More prime time TV dramas are including characters with dementia which, although uncomfortable to watch, are also helping to raise awareness, says Kate Corr
Last week millions of Emmerdale fans watched a dramatic and tragic storyline unfold involving former vicar Ashley Thomas who has vascular dementia.
Many viewers admitted they were in tears as they watched Ashley suffer another mini stroke and sink further into confusion, even forgetting his baby daughter’s name – or why he was attending her christening.
But his later decision to jump in a car and drive (at speed) surely resonated with anyone on the dementia journey. For the sad truth is that many people with dementia continue to drive when they shouldn’t, often despite all their family’s best efforts to prevent them. Although the resulting 15-car pile-up was thankfully the stuff of Soaps (real-life stories about accidents and crashes caused by a person with dementia driving are fortunately extremely rare), the storyline did manage to highlight this difficult and important issue, one that Unforgettable has also recently addressed.
Since Ashley’s diagnosis with early-onset vascular dementia 12 months ago, Emmerdale has gone to great lengths to convey the reality of dementia and the many lives it affects. The Alzheimer’s Society was consulted about scripts from the start, and welcomed the storyline as a way of raising awareness. ‘Properly scripted storylines like these can be a useful way to help many more people understand the impact of dementia,’ the charity’s Chief Executive Jeremy Hughes said when the storyline was first revealed.
As Ashley’s condition progressed and the role became more challenging, a dementia support worker visited the set to help actor John Middleton with some of the trickier scenes. John’s research also included visiting a dementia care home and meeting families living with the condition. He’s spoken regularly about how much he’s learnt about vascular dementia, and how humbling the experience has been, which is all good.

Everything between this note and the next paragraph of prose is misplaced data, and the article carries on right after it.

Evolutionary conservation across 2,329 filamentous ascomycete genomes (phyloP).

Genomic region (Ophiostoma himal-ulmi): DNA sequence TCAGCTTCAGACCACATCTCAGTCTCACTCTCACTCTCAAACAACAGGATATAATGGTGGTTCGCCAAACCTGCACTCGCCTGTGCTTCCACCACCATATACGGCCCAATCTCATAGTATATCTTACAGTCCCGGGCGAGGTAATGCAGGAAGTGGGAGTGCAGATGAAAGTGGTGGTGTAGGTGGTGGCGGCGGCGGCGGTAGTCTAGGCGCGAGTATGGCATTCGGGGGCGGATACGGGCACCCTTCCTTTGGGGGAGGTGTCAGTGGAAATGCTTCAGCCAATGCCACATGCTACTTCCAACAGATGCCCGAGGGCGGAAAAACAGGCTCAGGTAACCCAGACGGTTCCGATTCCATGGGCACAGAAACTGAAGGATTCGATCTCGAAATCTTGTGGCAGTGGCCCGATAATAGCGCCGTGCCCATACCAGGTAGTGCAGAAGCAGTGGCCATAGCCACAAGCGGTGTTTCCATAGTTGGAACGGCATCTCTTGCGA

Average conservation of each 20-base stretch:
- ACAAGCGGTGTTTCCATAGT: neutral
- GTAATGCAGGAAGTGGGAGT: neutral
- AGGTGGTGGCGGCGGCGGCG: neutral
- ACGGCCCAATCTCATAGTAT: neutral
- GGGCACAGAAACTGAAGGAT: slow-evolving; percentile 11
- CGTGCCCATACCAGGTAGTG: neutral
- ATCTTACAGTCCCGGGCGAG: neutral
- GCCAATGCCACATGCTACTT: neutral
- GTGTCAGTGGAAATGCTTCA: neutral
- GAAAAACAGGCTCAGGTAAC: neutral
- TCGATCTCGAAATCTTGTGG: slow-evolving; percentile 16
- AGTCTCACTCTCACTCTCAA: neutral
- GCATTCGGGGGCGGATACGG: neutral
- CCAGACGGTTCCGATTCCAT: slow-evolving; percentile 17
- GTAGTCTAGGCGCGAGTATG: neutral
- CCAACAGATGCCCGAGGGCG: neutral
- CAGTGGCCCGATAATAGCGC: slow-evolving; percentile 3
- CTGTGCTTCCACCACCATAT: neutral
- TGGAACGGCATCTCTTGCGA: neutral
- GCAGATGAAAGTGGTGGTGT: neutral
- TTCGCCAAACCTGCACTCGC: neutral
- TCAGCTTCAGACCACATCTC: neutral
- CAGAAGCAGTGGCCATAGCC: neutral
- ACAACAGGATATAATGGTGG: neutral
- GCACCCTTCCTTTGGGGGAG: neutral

Indeed, as awareness of dementia grows, so does the amount of coverage it seems to get on TV. Viewers of BBC1’s The Missing saw a totally different portrayal of dementia last week. The gripping psychological drama showed a retired army general living with dementia. The bullish Brigadier Adrian Stone (played by Roger Allam) once had a brilliant career, but is now prone to aggressive outbursts and his desperate daughter is considering moving him to a care home. Interestingly however, the brigadier isn’t a sympathetic character, in fact he may turn out to be a real villain who’s committed terrible crimes in the not too distant past.
For those of us who want to continue raising awareness of dementia, this could be considered another step in the right direction. As dementia becomes a more accepted part of life, the way it’s treated in dramas can become more varied, complex, interesting and – dare we say it – realistic. After all, a person with dementia could once have been a loved and respected vicar like Ashley or a sinister, brutal general like Brigadier Stone. They’re just people after all – whether they have dementia or not.
What do you think about the way dementia is treated on TV? Have you seen anything that’s made your blood boil, or reduced you to tears? Let us know.